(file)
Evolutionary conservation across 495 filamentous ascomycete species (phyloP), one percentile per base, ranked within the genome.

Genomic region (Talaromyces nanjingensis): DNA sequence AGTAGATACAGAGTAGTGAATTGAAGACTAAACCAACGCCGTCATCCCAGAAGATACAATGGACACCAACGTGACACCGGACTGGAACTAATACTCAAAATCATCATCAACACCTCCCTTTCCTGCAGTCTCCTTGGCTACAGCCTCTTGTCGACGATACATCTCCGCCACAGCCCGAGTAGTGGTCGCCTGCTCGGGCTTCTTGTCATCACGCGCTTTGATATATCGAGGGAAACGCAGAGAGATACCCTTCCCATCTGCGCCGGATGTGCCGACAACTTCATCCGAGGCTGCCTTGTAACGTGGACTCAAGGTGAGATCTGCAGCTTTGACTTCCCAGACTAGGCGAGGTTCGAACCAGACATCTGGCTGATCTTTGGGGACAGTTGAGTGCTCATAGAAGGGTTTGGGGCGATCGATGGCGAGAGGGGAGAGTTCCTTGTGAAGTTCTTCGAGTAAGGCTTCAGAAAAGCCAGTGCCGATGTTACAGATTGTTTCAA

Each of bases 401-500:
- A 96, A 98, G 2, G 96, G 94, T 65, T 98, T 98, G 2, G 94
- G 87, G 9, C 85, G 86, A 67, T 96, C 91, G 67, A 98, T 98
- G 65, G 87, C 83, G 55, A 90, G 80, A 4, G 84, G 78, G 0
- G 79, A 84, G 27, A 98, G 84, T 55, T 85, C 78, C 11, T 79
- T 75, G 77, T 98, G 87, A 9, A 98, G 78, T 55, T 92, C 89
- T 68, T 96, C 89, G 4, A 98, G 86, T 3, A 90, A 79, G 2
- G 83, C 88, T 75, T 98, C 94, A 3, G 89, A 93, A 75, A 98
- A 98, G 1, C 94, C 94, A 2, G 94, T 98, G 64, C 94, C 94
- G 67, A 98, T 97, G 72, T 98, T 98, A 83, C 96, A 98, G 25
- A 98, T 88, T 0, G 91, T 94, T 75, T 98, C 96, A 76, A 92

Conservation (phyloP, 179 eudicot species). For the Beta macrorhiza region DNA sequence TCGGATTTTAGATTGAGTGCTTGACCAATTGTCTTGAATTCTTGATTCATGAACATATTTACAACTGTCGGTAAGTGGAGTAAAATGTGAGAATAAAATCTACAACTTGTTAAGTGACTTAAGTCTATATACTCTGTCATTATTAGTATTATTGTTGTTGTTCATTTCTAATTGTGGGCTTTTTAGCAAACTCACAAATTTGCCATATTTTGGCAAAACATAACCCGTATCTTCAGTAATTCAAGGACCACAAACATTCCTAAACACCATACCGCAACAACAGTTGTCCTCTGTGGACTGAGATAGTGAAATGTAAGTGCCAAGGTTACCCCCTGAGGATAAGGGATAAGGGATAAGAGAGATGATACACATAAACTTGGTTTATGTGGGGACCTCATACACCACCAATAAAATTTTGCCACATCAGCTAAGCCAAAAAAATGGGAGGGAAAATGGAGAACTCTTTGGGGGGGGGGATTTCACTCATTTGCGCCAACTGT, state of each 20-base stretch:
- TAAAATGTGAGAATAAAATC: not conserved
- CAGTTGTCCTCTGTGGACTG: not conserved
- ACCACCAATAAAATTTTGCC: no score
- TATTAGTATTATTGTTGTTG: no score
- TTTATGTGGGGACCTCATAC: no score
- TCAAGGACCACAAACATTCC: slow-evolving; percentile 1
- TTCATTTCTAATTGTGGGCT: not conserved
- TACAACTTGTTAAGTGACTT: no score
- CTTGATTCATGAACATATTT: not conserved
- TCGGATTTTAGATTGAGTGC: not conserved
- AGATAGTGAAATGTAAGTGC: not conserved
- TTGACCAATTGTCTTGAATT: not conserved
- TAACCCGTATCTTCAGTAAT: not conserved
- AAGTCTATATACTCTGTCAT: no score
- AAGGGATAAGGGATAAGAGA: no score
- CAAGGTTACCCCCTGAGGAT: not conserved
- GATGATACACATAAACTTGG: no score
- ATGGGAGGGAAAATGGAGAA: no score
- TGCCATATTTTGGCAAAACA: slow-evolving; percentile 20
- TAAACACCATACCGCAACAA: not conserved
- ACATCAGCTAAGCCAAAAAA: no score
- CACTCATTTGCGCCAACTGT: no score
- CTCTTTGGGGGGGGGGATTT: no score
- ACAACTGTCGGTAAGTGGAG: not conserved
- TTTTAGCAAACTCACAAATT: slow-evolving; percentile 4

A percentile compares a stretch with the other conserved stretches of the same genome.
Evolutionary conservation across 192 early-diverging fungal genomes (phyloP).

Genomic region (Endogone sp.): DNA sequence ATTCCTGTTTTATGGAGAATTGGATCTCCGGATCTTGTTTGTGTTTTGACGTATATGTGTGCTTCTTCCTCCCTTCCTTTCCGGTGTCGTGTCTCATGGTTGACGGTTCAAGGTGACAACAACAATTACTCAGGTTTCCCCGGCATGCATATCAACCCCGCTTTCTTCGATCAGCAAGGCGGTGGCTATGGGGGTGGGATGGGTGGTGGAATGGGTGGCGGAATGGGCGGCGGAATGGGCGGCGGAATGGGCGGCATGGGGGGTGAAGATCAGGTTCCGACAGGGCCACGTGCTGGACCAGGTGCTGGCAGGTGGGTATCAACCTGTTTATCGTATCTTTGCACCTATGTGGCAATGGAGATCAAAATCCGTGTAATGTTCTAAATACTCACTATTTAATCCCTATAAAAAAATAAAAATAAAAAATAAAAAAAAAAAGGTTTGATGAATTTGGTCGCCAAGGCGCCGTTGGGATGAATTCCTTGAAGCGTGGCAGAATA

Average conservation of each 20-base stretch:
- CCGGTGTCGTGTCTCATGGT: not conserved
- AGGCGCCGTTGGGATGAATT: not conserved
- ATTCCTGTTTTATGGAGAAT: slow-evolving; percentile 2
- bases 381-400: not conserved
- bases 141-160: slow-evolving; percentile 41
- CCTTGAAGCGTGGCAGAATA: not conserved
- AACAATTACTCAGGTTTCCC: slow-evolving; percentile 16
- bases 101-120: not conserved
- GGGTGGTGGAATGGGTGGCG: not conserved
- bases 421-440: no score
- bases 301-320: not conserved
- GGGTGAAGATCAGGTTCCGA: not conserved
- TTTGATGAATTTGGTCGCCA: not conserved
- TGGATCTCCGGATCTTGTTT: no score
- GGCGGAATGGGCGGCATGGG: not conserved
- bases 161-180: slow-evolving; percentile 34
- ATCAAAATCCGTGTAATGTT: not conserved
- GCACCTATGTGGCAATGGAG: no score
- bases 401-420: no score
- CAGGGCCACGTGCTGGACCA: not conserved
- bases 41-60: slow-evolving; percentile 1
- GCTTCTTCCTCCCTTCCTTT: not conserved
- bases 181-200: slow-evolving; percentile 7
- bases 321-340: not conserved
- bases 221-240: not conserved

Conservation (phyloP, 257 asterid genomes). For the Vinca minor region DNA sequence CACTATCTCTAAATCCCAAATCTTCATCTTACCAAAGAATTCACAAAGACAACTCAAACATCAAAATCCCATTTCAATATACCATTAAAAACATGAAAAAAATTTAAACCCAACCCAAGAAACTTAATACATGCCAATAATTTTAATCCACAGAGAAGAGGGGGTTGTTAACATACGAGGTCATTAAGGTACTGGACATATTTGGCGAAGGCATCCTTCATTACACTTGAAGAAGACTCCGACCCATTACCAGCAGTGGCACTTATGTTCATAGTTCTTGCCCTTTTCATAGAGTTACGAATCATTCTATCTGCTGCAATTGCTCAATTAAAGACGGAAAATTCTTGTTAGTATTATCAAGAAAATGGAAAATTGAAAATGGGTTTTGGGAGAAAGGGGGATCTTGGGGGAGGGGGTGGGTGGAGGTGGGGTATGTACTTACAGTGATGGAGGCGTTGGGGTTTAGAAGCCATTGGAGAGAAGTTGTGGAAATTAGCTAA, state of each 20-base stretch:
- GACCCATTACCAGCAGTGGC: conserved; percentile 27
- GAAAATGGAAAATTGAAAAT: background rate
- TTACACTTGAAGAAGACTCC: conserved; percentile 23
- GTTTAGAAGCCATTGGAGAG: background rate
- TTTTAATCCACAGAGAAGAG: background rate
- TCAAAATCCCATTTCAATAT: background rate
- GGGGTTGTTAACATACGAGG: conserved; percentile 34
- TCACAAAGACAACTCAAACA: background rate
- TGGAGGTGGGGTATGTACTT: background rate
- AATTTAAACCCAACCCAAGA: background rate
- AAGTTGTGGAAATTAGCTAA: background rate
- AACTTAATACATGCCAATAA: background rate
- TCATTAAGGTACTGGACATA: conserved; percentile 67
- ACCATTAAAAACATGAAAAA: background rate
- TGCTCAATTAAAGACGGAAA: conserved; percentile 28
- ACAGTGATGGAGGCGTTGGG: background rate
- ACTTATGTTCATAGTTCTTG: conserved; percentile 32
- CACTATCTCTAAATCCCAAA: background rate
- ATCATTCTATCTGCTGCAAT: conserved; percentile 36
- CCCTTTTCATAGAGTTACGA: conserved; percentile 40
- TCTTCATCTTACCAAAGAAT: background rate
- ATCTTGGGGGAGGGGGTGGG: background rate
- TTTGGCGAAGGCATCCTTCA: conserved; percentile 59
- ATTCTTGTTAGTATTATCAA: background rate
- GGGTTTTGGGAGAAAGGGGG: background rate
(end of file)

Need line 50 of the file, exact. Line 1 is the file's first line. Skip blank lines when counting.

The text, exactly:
- AACAATTACTCAGGTTTCCC: slow-evolving; percentile 16